coronavirus

Sports Shutdowns Have Strong Public Support Amid Coronavirus Pandemic

About 2 in 3 U.S. adults agree with sports leagues’ decisions to halt play

Rudy Gobert of the Utah Jazz became the first NBA player to test positive for coronavirus on Wednesday. According to a new poll, the American public broadly backs emergency measures taken by sports properties to suspend or cancel competition in a bid to beat back the pandemic. (Christian Petersen/Getty Images)
  • Oldest adults are most likely to support the moves by both pro leagues and the NCAA.

  • 28% say the suspension of major sports leagues “will have a significant impact on my daily life.”

  • NBA’s season suspension generated more buzz than NCAA tournament cancellation, MLB season delay, NHL suspension.

The general public is widely supportive of the decisions North America’s most popular sports properties made in the past two days to abruptly halt competition to combat the spread of the coronavirus, according to new polling.

A Morning Consult survey found that about two-thirds of U.S. adults agreed that pro sports leagues, including the NBA, NHL, MLB and MLS, among others, and the NCAA did “the right thing” by calling off their respective competitions. Roughly 2 in 5 respondents were strongly supportive of the decisions made by both the pro sports leagues and the NCAA.

Older individuals, who health professionals say are more susceptible to severe COVID-19 effects, are slightly more supportive of the shutdowns. About three-quarters of individuals ages 65 and up agreed that the pro leagues and the NCAA were doing the right thing.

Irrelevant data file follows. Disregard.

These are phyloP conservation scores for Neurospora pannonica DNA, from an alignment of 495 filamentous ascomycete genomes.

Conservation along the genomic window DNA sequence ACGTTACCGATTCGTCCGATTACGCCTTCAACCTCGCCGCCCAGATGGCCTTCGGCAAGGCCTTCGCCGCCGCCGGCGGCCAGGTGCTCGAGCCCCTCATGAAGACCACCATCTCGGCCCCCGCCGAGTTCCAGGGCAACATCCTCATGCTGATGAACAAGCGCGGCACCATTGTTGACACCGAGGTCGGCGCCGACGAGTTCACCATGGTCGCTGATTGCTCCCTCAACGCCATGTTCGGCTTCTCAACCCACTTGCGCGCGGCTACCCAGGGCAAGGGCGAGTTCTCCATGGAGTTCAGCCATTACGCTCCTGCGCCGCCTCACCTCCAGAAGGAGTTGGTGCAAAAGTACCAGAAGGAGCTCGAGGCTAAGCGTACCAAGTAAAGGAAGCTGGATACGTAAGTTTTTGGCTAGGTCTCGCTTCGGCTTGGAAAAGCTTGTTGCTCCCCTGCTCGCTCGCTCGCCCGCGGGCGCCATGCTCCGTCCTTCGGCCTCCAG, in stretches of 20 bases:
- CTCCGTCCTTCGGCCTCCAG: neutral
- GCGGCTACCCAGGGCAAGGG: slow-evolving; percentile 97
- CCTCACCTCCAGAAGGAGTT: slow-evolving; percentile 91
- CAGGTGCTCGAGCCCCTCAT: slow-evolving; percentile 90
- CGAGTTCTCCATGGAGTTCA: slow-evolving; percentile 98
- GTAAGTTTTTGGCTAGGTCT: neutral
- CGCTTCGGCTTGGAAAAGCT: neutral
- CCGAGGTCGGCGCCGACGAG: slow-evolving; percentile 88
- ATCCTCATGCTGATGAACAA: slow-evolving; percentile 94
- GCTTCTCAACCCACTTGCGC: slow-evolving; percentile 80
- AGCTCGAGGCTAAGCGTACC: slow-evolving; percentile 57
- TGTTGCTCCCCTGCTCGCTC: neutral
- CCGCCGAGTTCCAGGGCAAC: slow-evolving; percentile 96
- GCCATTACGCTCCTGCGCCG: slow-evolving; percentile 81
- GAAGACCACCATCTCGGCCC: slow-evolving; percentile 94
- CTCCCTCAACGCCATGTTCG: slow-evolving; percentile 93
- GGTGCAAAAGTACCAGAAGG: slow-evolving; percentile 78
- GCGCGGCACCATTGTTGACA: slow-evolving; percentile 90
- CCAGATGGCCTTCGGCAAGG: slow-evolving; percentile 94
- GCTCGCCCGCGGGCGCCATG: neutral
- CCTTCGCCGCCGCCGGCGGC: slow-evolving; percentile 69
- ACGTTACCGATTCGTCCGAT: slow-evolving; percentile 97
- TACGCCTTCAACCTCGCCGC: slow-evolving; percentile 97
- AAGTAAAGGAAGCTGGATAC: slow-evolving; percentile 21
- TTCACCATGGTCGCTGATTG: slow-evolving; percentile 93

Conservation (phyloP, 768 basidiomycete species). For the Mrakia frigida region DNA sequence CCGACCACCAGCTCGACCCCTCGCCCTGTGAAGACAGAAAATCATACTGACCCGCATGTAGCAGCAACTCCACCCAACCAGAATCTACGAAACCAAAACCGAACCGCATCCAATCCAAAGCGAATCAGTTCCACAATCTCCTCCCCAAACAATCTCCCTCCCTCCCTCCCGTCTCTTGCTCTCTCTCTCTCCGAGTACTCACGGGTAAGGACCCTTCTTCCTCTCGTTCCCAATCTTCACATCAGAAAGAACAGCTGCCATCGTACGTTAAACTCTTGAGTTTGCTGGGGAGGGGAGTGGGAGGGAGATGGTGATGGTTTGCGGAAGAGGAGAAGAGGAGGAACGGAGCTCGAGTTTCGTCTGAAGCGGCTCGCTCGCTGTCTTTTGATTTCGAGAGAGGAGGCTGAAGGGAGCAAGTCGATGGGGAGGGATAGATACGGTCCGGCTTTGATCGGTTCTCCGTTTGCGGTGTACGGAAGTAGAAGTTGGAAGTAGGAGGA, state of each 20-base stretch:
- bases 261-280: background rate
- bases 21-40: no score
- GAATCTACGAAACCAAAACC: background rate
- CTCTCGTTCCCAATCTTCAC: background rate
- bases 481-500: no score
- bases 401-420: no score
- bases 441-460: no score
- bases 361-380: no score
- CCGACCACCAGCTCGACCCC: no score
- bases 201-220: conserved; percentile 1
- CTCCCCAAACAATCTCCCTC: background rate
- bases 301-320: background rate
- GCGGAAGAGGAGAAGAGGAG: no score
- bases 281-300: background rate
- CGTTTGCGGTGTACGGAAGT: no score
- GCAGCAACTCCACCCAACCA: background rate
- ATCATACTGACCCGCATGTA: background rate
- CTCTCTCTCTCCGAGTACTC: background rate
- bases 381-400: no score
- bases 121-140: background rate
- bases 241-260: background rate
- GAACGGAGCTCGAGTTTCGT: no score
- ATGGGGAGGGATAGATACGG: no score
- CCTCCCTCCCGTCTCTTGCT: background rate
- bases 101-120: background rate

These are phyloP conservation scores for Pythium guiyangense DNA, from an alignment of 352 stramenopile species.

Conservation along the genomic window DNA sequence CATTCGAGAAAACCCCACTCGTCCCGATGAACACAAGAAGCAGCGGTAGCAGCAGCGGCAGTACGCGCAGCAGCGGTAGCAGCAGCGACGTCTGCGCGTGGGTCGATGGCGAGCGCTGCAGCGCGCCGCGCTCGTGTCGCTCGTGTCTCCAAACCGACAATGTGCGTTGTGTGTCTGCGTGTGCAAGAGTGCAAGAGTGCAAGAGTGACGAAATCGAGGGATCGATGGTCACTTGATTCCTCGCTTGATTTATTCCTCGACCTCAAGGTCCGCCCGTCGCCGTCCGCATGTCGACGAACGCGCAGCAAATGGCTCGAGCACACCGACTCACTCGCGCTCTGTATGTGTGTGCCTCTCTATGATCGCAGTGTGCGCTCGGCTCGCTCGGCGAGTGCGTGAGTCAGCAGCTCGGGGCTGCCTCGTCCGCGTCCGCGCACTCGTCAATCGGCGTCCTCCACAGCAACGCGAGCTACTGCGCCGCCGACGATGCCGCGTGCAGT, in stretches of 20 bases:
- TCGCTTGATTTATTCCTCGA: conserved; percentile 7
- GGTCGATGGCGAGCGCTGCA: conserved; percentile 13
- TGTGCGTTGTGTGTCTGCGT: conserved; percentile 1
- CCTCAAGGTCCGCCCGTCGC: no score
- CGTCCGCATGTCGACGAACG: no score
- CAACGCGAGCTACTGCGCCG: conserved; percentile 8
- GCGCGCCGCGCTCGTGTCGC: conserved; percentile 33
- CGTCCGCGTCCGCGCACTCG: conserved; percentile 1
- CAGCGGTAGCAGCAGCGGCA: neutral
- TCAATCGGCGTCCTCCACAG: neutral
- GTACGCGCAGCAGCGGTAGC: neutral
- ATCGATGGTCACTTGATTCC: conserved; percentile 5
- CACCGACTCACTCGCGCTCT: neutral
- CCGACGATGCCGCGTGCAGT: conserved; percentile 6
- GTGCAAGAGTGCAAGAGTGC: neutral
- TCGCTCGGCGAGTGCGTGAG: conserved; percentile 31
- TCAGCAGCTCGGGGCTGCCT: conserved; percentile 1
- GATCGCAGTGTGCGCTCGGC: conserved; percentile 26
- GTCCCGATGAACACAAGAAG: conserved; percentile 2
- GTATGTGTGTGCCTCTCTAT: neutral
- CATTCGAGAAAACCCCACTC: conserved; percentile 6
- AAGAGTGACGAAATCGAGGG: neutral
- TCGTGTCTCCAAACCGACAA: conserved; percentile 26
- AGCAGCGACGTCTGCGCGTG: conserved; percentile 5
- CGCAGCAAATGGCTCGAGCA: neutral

The survey was conducted March 12-13 among 2,201 U.S. adults. It has a margin of error of 2 percentage points.

The flurry of postponements and cancellations seen this week due to the rapid stateside escalation of the coronavirus pandemic is unprecedented in professional and college sports. The BNP Paribas Open tennis tournament in Indian Wells, Calif., scheduled to start on March 9, was the first event to pull the plug on festivities for this week. 

But it was the NBA, led by Commissioner Adam Silver, that triggered Thursday’s wave of postponements and cancellations by immediately suspending its season Wednesday night when it learned Utah Jazz center Rudy Gobert tested positive for the coronavirus. The following day, MLB canceled spring training games and delayed the start of Opening Day by two weeks; the NCAA canceled its spring and winter championships; the NHL suspended its season indefinitely; and eventually, the PGA Tour pulled the plug on The Players Championship and several other events. 

The NBA’s swift decision caught the attention of the general public: Nearly three-quarters of U.S. adults saw, read or heard at least “some” information about the NBA going on hiatus. By comparison, 70 percent heard about the NCAA’s cancellation of March Madness, 60 percent heard about MLB’s delay of its upcoming regular season and 57 percent heard about the NHL’s suspension of its ongoing season.

As of Friday afternoon, the only major U.S.-based sports property set to host a competition this weekend is UFC, which will broadcast and stream a closed-door event.

Twenty-eight percent of U.S. adults say that the shutdown of the most prominent sports leagues will have a significant impact on their lives, compared to 57 percent who disagree.

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